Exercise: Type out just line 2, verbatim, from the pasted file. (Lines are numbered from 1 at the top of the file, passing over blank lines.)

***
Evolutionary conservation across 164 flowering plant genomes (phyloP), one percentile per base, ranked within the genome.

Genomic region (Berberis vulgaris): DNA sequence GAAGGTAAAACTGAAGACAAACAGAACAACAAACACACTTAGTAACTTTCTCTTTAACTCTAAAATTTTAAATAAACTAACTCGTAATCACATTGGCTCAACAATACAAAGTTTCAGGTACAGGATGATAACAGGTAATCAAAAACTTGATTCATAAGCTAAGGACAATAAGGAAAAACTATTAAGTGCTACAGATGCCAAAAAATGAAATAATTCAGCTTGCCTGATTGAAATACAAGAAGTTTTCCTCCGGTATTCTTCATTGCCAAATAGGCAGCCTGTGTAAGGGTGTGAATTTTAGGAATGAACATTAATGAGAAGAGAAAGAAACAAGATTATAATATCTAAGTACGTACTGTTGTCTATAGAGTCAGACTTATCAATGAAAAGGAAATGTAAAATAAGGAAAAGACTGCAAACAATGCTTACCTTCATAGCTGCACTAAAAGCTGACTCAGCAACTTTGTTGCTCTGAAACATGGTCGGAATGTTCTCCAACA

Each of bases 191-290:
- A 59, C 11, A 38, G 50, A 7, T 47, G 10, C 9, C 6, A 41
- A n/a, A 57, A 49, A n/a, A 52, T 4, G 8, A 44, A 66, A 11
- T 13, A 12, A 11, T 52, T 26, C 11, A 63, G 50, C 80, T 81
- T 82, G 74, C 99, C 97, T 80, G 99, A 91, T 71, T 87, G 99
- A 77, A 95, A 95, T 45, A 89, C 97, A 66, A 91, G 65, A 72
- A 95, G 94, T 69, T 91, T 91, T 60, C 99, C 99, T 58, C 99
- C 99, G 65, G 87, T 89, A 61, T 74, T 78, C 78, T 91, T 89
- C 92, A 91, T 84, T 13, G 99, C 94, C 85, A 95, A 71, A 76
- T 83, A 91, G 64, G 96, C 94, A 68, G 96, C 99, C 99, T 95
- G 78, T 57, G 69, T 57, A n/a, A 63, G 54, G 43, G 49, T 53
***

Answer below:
Genomic region (Berberis vulgaris): DNA sequence GAAGGTAAAACTGAAGACAAACAGAACAACAAACACACTTAGTAACTTTCTCTTTAACTCTAAAATTTTAAATAAACTAACTCGTAATCACATTGGCTCAACAATACAAAGTTTCAGGTACAGGATGATAACAGGTAATCAAAAACTTGATTCATAAGCTAAGGACAATAAGGAAAAACTATTAAGTGCTACAGATGCCAAAAAATGAAATAATTCAGCTTGCCTGATTGAAATACAAGAAGTTTTCCTCCGGTATTCTTCATTGCCAAATAGGCAGCCTGTGTAAGGGTGTGAATTTTAGGAATGAACATTAATGAGAAGAGAAAGAAACAAGATTATAATATCTAAGTACGTACTGTTGTCTATAGAGTCAGACTTATCAATGAAAAGGAAATGTAAAATAAGGAAAAGACTGCAAACAATGCTTACCTTCATAGCTGCACTAAAAGCTGACTCAGCAACTTTGTTGCTCTGAAACATGGTCGGAATGTTCTCCAACA